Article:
It has been widely thought that the arrival of cost-competitive rooftop solar PV systems would be the biggest game changer in the electricity market. But it may be that the emergence of affordable energy storage systems will have an even more profound impact.
There are predictions that the energy storage market is going to boom. One survey suggested that $30 billion will be spent on energy storage in the next decade in Australia alone. In the US, where $1 trillion is expected to be spent on electricity network infrastructure in the next 10 years, at least one fifth of that – or $200 billion – will be spent on energy storage.
The big question is who is going to benefit most from that investment – the customer, or the utility that delivers or sells the electricity. Or maybe even both. Most people are still trying to figure that out.
There is little doubt that there is huge interest, and likely huge demand, for the product. Given that the arrival of solar PV has enabled homeowners and small businesses to produce their own energy, it is only natural that they would want to store it.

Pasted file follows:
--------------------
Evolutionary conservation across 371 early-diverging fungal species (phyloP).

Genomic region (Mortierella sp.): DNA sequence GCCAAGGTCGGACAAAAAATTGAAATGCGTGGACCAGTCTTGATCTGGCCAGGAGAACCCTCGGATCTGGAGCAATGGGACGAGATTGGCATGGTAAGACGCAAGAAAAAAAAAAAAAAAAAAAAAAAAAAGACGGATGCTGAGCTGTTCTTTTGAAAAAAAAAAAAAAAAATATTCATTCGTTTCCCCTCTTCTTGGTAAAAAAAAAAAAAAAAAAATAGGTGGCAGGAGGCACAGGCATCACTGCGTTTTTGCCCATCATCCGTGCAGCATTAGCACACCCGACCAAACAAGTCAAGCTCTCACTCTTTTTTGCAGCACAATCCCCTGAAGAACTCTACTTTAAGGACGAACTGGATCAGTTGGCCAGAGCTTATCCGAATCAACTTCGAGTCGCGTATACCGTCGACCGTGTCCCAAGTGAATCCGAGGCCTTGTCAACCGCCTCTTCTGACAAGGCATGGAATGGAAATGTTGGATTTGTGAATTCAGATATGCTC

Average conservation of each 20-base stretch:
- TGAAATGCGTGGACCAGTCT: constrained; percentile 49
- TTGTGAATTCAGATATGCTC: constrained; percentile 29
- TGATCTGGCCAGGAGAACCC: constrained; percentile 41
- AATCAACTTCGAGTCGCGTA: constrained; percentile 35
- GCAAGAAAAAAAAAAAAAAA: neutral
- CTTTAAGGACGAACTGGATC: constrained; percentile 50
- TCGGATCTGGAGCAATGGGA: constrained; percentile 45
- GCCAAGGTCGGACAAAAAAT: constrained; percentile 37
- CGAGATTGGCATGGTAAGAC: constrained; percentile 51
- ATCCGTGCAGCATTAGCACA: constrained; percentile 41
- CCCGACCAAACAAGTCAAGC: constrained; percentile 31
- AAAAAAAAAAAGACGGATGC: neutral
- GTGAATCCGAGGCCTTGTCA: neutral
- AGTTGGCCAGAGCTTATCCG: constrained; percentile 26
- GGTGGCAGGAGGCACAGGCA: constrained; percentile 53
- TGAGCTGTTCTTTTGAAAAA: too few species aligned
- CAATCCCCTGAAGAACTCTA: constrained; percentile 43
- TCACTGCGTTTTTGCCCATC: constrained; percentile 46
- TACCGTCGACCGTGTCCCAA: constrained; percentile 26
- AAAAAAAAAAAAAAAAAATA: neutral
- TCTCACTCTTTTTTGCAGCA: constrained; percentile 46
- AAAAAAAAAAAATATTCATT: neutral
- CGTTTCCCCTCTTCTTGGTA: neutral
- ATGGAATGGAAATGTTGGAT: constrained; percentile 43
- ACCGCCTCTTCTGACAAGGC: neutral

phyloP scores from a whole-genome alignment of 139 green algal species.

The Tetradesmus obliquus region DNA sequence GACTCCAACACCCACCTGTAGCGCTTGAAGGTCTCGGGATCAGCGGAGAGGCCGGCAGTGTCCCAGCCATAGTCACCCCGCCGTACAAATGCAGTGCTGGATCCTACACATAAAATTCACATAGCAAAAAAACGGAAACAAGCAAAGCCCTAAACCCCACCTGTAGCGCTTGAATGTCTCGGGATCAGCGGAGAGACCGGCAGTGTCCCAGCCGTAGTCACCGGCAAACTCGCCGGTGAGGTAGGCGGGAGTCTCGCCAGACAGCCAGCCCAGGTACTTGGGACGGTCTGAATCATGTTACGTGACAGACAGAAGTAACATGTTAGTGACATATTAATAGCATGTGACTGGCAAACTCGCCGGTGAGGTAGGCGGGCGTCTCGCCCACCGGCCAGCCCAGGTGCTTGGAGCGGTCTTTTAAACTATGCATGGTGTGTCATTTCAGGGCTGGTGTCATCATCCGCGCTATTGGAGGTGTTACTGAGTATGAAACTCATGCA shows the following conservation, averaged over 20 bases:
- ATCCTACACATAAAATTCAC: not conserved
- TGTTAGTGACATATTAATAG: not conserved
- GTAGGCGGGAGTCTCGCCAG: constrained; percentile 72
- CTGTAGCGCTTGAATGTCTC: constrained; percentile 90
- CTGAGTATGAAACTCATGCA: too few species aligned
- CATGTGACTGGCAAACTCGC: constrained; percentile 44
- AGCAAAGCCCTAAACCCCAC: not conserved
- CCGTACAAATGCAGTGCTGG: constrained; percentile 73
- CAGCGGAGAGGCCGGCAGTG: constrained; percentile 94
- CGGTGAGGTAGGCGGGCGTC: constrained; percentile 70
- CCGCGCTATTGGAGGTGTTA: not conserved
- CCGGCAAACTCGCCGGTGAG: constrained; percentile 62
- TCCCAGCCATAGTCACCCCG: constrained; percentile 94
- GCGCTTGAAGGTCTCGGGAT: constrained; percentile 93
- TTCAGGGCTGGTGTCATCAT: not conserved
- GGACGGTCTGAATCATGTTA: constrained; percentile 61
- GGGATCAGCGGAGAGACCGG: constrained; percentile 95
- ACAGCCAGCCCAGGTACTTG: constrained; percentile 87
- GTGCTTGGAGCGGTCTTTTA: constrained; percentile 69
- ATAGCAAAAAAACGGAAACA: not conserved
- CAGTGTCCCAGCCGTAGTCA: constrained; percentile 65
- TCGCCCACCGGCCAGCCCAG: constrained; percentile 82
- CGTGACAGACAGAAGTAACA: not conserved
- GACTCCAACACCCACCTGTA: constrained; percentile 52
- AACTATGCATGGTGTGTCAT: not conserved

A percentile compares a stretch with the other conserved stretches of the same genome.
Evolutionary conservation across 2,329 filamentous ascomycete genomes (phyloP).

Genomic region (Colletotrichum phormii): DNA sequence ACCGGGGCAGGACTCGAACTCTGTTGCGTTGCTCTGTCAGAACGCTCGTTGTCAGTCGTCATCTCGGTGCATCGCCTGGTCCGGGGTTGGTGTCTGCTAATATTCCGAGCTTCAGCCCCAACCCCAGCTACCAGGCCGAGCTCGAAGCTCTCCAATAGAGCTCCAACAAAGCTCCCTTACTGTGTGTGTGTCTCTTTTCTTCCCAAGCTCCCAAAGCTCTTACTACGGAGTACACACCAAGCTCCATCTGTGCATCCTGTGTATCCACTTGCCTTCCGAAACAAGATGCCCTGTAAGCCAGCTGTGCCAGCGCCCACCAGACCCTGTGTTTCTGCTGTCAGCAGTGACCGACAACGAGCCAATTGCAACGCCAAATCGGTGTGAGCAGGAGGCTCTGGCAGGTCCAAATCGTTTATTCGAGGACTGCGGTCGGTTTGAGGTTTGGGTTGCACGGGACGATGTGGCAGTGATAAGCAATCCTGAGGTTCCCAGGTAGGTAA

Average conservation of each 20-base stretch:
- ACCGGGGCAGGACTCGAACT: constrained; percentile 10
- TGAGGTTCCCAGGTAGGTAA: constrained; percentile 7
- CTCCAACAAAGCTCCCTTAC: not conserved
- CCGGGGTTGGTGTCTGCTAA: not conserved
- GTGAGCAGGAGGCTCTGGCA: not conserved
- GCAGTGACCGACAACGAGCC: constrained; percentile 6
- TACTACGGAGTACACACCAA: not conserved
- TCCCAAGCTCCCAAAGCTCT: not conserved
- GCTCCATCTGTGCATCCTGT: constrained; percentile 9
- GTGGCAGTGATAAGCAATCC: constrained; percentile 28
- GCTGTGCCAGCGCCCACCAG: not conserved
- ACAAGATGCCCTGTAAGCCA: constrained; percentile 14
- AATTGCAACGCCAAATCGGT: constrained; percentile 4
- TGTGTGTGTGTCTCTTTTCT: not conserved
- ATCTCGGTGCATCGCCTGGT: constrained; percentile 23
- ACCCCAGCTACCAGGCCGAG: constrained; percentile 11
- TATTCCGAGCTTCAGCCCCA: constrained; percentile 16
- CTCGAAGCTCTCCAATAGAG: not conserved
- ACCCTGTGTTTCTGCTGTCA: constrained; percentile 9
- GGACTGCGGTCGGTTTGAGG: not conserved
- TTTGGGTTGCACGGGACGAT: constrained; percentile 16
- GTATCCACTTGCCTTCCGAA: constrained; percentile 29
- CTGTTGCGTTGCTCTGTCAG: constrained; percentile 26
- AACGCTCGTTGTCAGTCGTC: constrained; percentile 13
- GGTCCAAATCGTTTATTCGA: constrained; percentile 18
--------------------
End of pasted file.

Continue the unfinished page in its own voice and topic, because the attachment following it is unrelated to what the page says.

An analysis by Energeia this year said that as a result of cost reductions in the technology, it predicted there would be 421,000 residential energy storage systems in Australian homes by 2021 – nearly half the number that currently have solar on their rooftops. The new pricing mechanisms that are being introduced into Australia – high rates for peak consumption and low rates for overnight – make it particularly attractive to have both solar, which can draw down cheap energy from the sun during the day, and energy storage – which can store excess energy and draw from the grid at low overnight rates. It effectively doubles the attraction.
Richard Turner, the CEO of Adelaide-based Zen Energy Systems, last month unveiled a new product called Freedom Powerbank, an energy storage system that will allow households to store enough electricity to cater for their average daily usage. An email sent out to 4,000 of Zen’s solar PV customers generated an enormous response – one person a minute signing up for more details, according to Turner. The response from utilities and international customers has been equally effusive, he says.
Turner says the storage system is a game changer because it is clear that solar PV will be the power supply of the future, and this enables households to store that energy and utilise what is effectively “baseload” renewables.
If you want to know more about this and other topics directly from end users of energy storage technologies join us at one of these annual events: The Energy Storage World Forum (Grid Scale Applications), or The Residential Energy Storage Forum, or one of our Training Courses.